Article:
05/12/14   |   By

Claire McCaskill and Congress Lash Out at GM (and the NHTSA) Over Ignition Switch Recall Fiasco | DC Metro Area Personal Injury

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The GM ignition switch recall imbroglio has set off a rancorous debate in Congress and in the business world. Consumer advocates are not only furious at General Motors; they are also quite angry with the National Highway Traffic Safety Administration (NHTSA).

So what’s the current status of the GM recall? Why are so many observers of the situation so up in arms?

General Motors’ executives recently testified before Congress about a massive problem with GM vehicles’ ignition switches. These bad switches have been blamed for 13 deaths (potentially more); they can accidentally impede a vehicle’s airbags, power breaking, and power steering systems. The automaker has plans in place to replace faulty parts in all vehicles by October, but the incredibly slow pace of the recall has make people upset.

Customer complaints about the faulty switches reached top management in GM way back in 2005, but GM engineers continued to use the bad parts in vehicles for years afterwards. Critics blame both the molasses-like bureaucracy at GM and the NHTSA, which knew about the ignition switch problem back in 2007, but which did nothing until very recently to demand accountability and to protect drivers and GM owners.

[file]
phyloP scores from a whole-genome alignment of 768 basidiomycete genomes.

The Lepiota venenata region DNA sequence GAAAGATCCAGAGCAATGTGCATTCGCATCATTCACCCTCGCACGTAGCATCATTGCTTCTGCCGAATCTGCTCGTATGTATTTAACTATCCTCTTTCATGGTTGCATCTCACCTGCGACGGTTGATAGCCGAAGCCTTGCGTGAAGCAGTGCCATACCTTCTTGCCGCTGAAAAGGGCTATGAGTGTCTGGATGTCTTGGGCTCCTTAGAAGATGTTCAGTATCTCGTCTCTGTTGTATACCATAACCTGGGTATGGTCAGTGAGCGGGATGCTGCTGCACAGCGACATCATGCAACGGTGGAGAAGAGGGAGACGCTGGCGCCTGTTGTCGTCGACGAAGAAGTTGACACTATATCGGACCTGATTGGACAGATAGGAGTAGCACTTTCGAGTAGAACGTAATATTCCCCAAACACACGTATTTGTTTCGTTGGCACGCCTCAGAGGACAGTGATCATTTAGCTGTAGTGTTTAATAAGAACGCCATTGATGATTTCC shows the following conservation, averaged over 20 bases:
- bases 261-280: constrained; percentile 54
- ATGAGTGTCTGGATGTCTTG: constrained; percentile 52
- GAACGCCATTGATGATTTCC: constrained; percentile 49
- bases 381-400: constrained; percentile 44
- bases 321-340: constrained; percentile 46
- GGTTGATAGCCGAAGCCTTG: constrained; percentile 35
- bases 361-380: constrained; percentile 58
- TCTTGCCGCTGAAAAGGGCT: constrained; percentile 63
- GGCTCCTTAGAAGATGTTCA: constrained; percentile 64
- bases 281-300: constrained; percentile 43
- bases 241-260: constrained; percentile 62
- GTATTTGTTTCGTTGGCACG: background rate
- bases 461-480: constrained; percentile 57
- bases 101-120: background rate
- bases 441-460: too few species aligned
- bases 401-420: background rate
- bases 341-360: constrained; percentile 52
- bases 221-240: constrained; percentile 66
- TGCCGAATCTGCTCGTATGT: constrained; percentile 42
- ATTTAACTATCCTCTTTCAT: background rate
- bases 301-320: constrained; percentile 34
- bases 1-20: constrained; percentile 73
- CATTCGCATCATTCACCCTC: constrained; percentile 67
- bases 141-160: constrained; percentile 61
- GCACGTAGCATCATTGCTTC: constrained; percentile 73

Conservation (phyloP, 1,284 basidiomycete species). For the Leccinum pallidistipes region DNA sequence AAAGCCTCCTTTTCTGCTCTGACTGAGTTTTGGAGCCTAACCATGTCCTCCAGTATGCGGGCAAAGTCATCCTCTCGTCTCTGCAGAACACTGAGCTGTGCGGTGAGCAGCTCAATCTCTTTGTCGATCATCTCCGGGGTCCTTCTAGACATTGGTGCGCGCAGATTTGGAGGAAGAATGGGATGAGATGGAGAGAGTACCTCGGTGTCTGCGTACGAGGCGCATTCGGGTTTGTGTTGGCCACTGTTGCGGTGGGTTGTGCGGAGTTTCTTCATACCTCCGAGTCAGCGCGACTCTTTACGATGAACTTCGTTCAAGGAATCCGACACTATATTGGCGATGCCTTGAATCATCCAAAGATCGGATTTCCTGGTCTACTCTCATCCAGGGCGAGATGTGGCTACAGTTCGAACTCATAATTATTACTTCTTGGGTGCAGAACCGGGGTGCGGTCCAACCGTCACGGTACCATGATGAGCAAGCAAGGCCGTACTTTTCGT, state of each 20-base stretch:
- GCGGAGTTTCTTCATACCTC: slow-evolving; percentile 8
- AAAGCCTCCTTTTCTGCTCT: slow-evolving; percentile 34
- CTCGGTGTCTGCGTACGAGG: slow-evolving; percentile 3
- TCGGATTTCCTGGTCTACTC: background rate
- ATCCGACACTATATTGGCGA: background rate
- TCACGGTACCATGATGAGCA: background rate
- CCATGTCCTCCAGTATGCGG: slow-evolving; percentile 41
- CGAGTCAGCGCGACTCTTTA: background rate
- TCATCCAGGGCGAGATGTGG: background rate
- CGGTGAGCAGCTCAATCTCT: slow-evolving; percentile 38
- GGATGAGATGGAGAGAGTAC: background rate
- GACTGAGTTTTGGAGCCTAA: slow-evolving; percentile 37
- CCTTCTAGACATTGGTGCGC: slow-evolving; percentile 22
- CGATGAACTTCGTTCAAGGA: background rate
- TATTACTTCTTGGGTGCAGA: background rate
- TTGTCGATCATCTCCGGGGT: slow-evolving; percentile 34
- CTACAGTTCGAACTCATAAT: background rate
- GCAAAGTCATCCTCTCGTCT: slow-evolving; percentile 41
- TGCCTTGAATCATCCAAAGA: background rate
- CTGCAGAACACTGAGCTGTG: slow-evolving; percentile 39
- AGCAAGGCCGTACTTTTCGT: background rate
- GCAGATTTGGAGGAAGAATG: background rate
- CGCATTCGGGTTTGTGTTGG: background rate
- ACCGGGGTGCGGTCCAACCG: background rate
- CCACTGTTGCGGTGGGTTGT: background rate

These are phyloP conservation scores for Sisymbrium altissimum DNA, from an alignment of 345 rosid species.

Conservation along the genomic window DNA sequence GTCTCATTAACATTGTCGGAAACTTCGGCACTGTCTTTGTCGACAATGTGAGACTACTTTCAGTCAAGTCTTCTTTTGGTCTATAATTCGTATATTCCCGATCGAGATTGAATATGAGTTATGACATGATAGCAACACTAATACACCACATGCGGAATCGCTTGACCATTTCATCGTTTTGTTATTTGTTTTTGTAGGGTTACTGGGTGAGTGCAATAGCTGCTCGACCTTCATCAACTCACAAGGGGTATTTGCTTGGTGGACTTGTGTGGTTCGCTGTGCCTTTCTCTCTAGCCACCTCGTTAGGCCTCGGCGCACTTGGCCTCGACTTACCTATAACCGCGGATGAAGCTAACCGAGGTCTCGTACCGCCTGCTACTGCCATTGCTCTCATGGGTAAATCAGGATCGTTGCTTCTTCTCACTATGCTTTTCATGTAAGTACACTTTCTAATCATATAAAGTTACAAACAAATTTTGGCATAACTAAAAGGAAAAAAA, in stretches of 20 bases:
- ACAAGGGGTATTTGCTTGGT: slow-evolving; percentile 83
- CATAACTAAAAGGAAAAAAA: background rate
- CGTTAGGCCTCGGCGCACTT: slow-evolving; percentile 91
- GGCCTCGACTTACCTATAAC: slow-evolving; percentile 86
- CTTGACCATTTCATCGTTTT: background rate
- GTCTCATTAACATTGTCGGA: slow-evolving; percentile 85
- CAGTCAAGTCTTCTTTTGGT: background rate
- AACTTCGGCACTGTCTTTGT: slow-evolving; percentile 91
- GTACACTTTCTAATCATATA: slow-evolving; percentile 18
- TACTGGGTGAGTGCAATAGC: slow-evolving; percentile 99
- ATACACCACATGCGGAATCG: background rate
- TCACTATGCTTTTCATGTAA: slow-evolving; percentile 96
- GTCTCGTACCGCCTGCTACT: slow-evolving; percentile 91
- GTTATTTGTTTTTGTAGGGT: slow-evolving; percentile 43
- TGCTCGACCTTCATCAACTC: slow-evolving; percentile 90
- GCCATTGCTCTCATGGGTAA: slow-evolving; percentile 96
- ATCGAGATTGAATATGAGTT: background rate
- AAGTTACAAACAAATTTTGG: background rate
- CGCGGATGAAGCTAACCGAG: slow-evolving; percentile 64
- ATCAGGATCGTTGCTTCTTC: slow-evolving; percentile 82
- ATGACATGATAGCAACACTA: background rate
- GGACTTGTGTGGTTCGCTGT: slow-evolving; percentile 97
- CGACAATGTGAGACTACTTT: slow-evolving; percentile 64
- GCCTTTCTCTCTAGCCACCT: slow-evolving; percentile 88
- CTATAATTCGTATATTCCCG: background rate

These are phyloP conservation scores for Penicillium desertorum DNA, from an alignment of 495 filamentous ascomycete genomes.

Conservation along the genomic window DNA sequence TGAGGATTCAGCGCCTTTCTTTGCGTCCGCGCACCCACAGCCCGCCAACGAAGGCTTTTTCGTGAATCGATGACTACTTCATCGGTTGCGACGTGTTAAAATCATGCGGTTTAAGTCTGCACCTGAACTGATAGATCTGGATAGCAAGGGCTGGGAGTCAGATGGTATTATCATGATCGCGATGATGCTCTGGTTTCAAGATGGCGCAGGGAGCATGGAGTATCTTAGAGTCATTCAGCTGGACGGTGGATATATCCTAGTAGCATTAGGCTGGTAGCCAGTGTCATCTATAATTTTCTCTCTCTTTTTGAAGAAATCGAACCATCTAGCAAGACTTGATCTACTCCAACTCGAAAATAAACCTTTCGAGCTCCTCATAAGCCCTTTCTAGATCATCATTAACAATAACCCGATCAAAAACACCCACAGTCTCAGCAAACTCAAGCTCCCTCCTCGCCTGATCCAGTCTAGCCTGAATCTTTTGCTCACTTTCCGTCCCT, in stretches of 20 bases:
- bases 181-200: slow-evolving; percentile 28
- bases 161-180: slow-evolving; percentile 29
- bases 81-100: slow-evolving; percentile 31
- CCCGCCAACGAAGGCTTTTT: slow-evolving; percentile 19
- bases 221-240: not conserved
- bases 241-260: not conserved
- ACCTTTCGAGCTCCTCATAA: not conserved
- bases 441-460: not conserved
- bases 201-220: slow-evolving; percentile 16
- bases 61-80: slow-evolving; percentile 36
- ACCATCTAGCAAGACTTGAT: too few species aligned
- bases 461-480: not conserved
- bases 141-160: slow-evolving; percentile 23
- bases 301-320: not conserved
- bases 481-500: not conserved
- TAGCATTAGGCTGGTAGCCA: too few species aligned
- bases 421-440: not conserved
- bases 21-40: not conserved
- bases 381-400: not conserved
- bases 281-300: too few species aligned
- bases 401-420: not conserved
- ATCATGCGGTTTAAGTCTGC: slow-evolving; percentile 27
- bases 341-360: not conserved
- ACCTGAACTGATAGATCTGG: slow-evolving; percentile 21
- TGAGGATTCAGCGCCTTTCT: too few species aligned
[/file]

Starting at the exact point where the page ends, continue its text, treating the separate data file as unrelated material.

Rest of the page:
GM also received tremendous largess during the government’s auto industry bailout in 2009. The United States Treasury invested $51 billion into the company to help resuscitate the auto industry (and, indirectly, Detroit’s economy).

GM’s prexy, Mary Barra, recently testified before Congress that GM’s culture had changed and that the company would do everything possible to be transparent. She attempted to frame the recall issue as a problem of the “old” GM culture and promised that the new, reorganized company would offer more transparency and focus on customer safety.

However, the company failed to meet an April 3 deadline to answer 107 questions posed by the NHTSA about the defect, prompting the agency to fine GM $7,000 a day, until it provides the necessary answers.

Kevin Vincent – Counsel for the NHTSA – expressed disappointment that GM refused to answer these questions. Why DID the company persist in using defective ignition switches? Why won’t the company explain itself clearly?

Senator Claire McCaskill did not mince words in her criticism of GM: “If GM is truly committed to the transparency they promised, they need to cooperate fully with safety officials – and their failure to turn over the necessary documents is a troubling start to the next phase of this process.”

If you or someone you love has been injured by a GM defective part – or any other defective auto part – the team here at Regan Zambri & Long can advocate aggressively for your rights and fair compensation. Call us today at (202) 463-3030 for a free consultation.

Regan Zambri Long
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